I looked through fCC’s various repositories and found a Wiki that was marked deprecated. Made me wonder why would the wiki be deprecated when there are so many people willing to contribute and maintain it. It would have been a great help for people leaning on fCC.
I can’t speak to the specific reasons, but generally… It takes work to maintain things like that. Putting the FCC brand on it would mean that we would have some responsibility to make sure it is accurate and not being used for illicit purposes. Furthermore, the FCC curriculum keeps changing and it would be a lot of work to keep up to date and to monitor everything and keep it clean. As it is, these solutions seem to get used in the curriculum, which personally I hate. I think they get used to cheat and some of those solutions are just horrible. Plus, a lot of them are based on older versions of the challenge and no longer work, causing confusion. Personally, I wish we’d get rid of the solutions.
I guess that’s true, especially given that fCC is non-profit with limited funds. I do wish there were a smoother way to integrate people with non-tech backgrounds and non-native speakers of English into fCC’s curriculum. The number of people in the forums who look completely lost saddens me. I do have an idea to smoothen the entry barrier and I’ll make a post about it when I think it through.
Have a good day!
If you aren’t at least a little lost, you aren’t learning coding. And if you don’t learn to search for answers externally, you won’t make it as a coder - that is a fundamental skill. For me taste things have become too coddling and “gamified”, but maybe that’s just me.
Thigs that now exist:
- this forum #guide subforum
I agree that getting lost is all a part of the process. What I mean is that if we compare the process of learning to traversing a forest, a lot of people here don’t even know how to read the map i.e., don’t know how to ask questions, search online, etc., . This has turned into quite a help vampire problem. There is the problem that not a lot of people don’t know how to use forums (or probably don’t even know what they are prior to fCC). We have to come up with a solution before the it turns into a bigger problem.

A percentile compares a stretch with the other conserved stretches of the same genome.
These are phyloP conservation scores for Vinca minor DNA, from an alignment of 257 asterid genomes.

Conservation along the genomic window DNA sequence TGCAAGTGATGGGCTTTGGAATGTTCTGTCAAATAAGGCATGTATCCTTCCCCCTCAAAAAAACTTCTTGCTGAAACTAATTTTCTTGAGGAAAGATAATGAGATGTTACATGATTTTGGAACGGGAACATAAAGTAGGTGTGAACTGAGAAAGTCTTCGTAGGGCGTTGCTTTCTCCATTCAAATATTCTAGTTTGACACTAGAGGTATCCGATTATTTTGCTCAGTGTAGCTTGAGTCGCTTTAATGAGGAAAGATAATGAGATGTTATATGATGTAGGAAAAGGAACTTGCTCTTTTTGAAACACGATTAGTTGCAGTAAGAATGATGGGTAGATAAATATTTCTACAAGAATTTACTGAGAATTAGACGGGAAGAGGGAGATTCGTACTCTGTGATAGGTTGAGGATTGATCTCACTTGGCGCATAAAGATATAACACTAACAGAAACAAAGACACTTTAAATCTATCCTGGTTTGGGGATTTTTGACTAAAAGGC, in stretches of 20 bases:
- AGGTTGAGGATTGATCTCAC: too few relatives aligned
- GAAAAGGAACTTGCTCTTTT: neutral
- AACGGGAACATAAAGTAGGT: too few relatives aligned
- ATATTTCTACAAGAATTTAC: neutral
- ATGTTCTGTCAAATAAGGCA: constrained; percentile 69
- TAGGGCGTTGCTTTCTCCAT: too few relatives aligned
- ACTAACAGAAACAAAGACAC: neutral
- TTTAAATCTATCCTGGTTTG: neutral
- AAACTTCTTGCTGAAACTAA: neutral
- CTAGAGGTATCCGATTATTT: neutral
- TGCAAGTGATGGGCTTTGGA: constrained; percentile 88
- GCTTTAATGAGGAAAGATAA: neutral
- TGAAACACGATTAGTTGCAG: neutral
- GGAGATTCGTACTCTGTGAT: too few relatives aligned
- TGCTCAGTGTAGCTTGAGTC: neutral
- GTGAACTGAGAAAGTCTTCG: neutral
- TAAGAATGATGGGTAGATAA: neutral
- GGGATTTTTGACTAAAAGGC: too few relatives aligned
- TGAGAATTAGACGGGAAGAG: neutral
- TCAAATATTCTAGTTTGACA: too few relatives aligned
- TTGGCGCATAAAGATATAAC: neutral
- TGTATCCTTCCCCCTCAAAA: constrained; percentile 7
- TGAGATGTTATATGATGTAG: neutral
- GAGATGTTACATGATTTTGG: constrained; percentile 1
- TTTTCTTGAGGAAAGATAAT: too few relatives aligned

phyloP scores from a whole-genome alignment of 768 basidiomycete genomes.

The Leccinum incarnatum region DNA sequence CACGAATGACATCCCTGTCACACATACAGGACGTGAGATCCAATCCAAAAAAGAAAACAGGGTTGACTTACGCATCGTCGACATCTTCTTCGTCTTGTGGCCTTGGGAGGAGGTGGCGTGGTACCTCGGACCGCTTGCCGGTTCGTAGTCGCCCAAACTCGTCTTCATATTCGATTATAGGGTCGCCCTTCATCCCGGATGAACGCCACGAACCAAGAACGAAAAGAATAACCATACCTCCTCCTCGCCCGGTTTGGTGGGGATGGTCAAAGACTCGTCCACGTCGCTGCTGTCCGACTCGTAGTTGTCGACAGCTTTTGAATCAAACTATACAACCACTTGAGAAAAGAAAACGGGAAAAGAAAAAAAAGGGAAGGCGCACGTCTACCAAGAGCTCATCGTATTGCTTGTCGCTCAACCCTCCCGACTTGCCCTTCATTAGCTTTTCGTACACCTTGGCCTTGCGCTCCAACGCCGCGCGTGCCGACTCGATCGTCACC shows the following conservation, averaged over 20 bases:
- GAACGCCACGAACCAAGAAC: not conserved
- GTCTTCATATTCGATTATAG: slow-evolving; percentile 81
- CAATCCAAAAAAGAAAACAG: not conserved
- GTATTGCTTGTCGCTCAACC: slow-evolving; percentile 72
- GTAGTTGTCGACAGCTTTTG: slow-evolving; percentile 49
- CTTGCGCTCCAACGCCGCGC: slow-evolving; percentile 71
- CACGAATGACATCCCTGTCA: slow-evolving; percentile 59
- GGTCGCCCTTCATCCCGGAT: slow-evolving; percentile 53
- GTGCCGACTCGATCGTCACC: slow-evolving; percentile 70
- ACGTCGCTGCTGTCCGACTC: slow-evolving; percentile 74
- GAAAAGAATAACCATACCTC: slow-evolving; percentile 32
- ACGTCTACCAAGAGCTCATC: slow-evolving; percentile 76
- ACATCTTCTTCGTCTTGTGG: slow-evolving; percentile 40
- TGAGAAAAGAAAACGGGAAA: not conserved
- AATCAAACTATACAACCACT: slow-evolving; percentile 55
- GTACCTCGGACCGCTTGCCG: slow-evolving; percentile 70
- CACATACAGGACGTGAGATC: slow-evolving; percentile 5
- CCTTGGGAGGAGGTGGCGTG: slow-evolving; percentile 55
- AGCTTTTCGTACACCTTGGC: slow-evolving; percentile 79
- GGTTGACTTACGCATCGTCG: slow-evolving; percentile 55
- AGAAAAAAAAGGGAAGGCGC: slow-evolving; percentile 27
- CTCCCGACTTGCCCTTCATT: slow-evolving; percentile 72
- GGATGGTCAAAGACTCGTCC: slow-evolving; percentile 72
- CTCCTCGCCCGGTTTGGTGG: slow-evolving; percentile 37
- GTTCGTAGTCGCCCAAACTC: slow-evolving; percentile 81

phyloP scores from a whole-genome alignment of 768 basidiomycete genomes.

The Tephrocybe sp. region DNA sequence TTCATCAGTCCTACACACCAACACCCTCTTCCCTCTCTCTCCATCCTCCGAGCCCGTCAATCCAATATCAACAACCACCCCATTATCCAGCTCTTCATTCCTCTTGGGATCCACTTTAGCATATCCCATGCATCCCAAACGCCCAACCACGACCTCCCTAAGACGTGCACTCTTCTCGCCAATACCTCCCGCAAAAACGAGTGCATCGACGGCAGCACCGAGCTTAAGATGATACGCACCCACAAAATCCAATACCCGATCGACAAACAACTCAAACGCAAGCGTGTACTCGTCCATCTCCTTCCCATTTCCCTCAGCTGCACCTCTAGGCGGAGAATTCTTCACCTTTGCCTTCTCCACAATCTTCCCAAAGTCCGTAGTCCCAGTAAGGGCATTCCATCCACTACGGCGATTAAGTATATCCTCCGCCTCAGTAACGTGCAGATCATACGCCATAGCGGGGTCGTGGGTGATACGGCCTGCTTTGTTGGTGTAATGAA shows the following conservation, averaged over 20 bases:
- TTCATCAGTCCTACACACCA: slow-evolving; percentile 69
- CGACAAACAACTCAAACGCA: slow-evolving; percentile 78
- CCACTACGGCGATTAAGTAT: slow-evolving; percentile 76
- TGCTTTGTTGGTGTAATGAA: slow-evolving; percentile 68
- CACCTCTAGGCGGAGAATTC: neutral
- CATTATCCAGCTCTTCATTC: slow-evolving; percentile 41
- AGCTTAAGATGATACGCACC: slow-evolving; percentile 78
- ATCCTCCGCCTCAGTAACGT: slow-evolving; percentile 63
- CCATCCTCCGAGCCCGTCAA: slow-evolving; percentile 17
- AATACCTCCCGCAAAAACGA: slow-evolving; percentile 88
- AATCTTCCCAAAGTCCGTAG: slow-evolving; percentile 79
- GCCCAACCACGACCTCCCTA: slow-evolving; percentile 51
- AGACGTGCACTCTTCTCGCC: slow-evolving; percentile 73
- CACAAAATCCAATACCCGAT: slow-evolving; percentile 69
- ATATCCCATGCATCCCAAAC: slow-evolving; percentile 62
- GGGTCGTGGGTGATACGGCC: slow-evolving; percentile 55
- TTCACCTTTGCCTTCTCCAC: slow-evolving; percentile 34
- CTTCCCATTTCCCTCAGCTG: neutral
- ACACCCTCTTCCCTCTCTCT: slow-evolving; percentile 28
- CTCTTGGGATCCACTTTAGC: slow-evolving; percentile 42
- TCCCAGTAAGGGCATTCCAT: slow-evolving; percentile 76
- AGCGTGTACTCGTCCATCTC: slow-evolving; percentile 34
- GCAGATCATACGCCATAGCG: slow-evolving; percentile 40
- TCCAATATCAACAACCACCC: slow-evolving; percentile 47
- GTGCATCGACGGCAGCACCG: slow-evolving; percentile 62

The new curriculum was trying to do that, it doesn’t seem it went as hoped…
It’s difficult to find a solution, unless we just give people the answers, people will always search for help
I beg to differ, the new curriculum definitely achieved it’s aim - to enhance learning using projects, smoothening the difficulty curve by introducing concepts JIT and improve retention via repetition. All it needs is a little iterative polishing.
I think the number of completely clueless people isn’t a curriculum problem but rather a community problem. Let’s try to see it from their perspective - they’re probably new to tech, they want to learn coding on their first laptop that they bought for college and some friend tells them that fCC is a cool place to learn. They start going through the new RWD and suddenly they stumble upon a challenge that they can’t comprehend. A shiny button that says
Ask for help shows up and they go to it. Turns out there is this nice website that they can ask for help and get it. They get used to it and start making posts without bothering to look online. I think we have to find a way to gently nudge people into being a little self-reliant.
One thing I’ve noticed is a lot of people don’t describe their coding problem in the ‘tell us what is happening’ section.
And I don’t think that’s because they’re being lazy, I think a lot of people simply do not realise they can actually write things in that text box. Because a lot of people seem to use the topic title to describe their coding issue.
Also, lot of people also don’t realise how to format their code. I feel like there needs to be some kind of introduction instructions explaining that (if there aren’t already and I forgot about them when I signed up).
Help vampires are always going to help vampire. I usually just try to nudge them in the right directions, slowly raising the sarcasm on them.
Perhaps if when they they click ‘run the tests’ they get told to look up the topic they’re trying to do?
I.e. a search term they can put into a search engine to give them a start in working out the problem.
…this however would use up a lot of volunteer time to do for every single lesson.
I also feel like spoiler answers in the forum seem to be like playing whack a mole. A lot of people don’t know why giving others the answer is an issue.
Or why them getting the answers doesn’t help their learning and makes coding much harder (I learned this the hard way.)
I feel if there was some sort of article or explanation that was given to people from the get go on the issue with spoiler answers, they’d happen way less.
But again, that uses volunteers time to make this kind of resource.
Yes, but a lot of help vampires don’t do this intentionally. Most of the times, they simply are unaware of the fact that they can look for information online.
I think @EllaGriff got this spot on. We definitely need to have a way to teach people how to use tech forums. Discourse’s discobot tutorial doesn’t really show up until you have used forums for a while. I’m sure there is UI/UX solution that we can engineer if all of us brainstorm.
There is a good chance that such an article already exists, but it is buried in a sea of all the other articles. Maybe if we pinned such an article to the homepage so that it’s better visible, we could see an improvement in forum decorum and self-reliance. If such an article does not exist, then I can try my hand at writing it